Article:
Leokadiya Kashperova

In Search of Leokadiya Kashperova: Musical Adventures in Russia

For a historian there can be little to match the excitement of discovering a forgotten treasure. Dr. Griffiths's eventful research across Russia to unveil the Romantic figure of Leokadiya Kashperova (1872-1940) offers the perfect example. Kashperova's lyrical music was selected by BBC Radio 3 and the Arts & Humanities Research Council for inclusion in their 2018 celebration of Five Forgotten Female Composers. This presentation offers narrative, images and musical performance at the piano(*) illustrating 'what it takes' to recover the life and works of a composer whom History has completely forgotten. Until now.

Igor Stravinsky

Stravinksy's Piano: Visions of Neoclassical Beauty

Igor Stravinsky (1882-1971), celebrated for The Rite of Spring, is also regarded as the father of Neoclassicism and the visionary spirit behind such enigmatic yet refined musical beauty. With illustrations at the piano(*) from such amusing miniatures as Les cinq doigts ('The Five Fingers'), the Valse pour les enfants (composed 'for the young readers of Le Figaro') and neoclassical masterpieces Serenade in A and Sonate pour piano - modelled on Bach, Beethoven, and flamenco guitar.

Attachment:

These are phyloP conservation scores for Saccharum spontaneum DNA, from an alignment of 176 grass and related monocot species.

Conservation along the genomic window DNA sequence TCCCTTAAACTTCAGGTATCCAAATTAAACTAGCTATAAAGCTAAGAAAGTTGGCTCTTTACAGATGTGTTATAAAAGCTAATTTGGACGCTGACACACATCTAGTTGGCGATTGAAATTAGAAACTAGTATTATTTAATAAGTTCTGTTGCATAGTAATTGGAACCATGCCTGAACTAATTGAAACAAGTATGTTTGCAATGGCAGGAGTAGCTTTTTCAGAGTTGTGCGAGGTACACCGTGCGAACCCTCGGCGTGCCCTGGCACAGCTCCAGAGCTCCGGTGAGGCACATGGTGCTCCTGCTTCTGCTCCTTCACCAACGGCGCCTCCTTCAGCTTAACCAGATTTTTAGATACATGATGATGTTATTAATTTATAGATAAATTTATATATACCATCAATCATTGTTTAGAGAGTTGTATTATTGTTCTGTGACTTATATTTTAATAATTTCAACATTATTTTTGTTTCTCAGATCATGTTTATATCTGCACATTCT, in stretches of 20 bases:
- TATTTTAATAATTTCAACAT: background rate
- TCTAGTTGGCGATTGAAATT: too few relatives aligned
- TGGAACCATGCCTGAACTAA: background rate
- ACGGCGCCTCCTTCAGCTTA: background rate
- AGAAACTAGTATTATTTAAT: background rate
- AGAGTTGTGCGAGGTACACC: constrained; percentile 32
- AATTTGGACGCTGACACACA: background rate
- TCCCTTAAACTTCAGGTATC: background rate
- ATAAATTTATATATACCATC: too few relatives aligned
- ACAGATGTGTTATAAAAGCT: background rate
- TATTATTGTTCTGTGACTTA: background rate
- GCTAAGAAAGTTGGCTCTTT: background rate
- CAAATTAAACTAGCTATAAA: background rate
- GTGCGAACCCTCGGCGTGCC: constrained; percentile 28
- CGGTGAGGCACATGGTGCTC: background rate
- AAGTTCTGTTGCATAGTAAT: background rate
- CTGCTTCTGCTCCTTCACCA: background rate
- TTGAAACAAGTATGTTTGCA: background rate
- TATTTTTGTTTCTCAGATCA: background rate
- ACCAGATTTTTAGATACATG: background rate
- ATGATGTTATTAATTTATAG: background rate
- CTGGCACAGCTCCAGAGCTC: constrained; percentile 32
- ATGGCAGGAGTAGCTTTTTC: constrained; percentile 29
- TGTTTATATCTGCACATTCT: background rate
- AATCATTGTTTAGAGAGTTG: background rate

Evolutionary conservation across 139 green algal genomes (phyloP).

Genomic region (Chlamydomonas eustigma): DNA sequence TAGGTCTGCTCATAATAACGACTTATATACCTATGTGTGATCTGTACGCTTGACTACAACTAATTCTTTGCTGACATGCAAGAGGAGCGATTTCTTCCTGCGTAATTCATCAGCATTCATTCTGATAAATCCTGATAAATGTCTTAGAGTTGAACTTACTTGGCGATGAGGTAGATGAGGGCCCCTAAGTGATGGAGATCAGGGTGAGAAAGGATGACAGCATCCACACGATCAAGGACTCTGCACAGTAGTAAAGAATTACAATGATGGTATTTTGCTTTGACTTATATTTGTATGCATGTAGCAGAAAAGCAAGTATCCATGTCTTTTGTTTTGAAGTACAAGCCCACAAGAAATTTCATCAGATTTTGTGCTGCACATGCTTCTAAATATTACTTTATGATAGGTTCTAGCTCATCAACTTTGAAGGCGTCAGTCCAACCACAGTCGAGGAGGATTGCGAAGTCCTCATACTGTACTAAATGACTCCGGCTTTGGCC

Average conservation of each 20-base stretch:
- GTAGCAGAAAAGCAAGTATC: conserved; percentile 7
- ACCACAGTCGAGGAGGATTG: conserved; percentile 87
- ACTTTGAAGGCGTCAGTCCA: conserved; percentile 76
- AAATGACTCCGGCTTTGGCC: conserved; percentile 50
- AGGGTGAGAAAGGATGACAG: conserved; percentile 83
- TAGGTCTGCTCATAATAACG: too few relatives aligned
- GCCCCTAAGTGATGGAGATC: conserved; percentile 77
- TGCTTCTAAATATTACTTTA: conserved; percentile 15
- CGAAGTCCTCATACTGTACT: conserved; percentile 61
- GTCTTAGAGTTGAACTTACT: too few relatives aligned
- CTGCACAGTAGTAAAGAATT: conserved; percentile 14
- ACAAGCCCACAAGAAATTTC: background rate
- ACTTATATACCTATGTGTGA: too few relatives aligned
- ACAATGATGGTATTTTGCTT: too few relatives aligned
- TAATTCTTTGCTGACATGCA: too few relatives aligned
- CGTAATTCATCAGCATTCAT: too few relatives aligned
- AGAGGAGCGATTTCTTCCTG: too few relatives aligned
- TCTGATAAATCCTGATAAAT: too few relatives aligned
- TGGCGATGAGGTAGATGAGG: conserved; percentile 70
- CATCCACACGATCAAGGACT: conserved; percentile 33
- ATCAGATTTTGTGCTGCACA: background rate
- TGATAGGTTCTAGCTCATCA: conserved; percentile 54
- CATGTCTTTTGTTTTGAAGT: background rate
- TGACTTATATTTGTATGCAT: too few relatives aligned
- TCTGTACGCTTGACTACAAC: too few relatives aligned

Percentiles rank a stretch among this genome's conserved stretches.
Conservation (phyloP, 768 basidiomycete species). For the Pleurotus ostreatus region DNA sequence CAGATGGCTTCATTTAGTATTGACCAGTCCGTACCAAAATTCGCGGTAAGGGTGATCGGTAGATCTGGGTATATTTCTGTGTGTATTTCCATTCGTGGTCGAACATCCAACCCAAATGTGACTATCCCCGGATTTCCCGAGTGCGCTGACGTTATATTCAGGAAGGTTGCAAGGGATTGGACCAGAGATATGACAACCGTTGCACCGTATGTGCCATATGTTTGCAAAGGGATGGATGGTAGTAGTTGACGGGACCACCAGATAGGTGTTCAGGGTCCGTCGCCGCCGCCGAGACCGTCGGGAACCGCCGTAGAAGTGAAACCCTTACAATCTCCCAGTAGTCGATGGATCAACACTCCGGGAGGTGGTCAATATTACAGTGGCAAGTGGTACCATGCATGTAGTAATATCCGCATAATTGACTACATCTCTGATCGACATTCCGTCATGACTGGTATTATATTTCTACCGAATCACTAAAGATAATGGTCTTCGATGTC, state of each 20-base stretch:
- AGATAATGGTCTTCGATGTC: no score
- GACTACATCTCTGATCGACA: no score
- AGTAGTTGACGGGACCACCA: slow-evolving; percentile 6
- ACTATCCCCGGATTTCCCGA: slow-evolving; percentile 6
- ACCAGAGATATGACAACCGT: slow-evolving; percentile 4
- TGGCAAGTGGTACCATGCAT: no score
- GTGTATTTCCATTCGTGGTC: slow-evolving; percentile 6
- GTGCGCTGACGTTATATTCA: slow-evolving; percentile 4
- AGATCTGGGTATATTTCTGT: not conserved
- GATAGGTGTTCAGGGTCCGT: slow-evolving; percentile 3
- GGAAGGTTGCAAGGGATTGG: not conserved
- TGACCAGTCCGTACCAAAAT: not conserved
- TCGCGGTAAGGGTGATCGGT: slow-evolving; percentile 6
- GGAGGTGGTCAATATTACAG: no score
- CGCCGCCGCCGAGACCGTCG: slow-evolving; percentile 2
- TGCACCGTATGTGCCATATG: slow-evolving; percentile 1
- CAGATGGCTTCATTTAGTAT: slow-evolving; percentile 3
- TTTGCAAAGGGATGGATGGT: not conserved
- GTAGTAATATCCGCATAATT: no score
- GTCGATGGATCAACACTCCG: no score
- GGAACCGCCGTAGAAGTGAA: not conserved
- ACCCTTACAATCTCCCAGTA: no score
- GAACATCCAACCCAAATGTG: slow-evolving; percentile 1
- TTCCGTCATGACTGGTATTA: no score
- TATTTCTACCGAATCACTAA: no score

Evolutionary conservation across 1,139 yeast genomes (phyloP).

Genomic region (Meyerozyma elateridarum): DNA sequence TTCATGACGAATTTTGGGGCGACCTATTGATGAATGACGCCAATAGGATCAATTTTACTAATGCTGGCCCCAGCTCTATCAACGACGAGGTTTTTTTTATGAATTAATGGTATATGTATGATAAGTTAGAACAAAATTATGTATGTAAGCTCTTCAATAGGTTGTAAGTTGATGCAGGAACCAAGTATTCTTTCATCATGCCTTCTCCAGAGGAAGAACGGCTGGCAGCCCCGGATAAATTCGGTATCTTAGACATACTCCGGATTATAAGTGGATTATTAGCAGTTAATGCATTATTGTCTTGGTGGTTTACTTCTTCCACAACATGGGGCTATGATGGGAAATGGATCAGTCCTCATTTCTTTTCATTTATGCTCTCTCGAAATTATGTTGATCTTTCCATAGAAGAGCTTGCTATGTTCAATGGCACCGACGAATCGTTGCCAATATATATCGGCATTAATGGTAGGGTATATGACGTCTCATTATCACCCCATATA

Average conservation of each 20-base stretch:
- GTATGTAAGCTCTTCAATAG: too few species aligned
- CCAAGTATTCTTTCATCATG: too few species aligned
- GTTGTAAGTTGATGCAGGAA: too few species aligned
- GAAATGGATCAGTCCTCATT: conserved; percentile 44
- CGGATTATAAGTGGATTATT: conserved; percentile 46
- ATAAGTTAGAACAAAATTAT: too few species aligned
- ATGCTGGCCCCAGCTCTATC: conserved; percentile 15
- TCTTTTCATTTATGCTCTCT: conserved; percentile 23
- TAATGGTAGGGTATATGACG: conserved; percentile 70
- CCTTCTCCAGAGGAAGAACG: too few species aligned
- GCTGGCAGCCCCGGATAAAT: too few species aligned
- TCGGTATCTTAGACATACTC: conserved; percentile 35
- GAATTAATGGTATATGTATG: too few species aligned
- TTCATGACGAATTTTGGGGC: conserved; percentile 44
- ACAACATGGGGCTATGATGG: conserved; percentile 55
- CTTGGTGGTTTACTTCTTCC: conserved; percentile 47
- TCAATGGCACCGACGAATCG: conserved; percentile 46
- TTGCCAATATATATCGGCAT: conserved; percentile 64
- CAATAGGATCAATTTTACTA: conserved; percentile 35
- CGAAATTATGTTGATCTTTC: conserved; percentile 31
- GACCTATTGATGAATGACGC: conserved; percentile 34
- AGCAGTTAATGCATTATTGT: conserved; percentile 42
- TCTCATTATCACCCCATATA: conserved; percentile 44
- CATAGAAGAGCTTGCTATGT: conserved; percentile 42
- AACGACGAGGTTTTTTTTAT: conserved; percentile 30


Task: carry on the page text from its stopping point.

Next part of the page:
Franz Schubert

Franz Schubert: The Piano & the Power of Friendship

The great composer Franz Schubert (1797-1838) surrounded himself with talented friends, whose affection for him stimulated his Romantic creativity and kept him ever amused. This fascinating presentation reveals how Schubert rewarded his companions with gifts of his 'divine music'. Celebrated images of Schubert - playing charades or travelling by horse-drawn carriage - are illustrated by Dr Griffiths at the piano(*) in his inimitable style.

Wolfgang Amadeus Mozart

"The Astonishing Master Mozart comes to London"

This entertaining and informative presentation tells of the Mozart family's residence in London (1764-5) when the 8-year-old Wolfgang Amadeus befriended George III and became the subject of medical research... Dr. Griffiths illustrates his talk at the piano(*) with explanations and performances of Mozart's witty and precocious miniatures. Music by Mozart's own child-prodigy Franz Xaver brings the 'talk' to an emotional conclusion.


(*): For venues without a good piano, Dr. Griffiths provides a quality keyboard with the sonority of a concert 'grand'.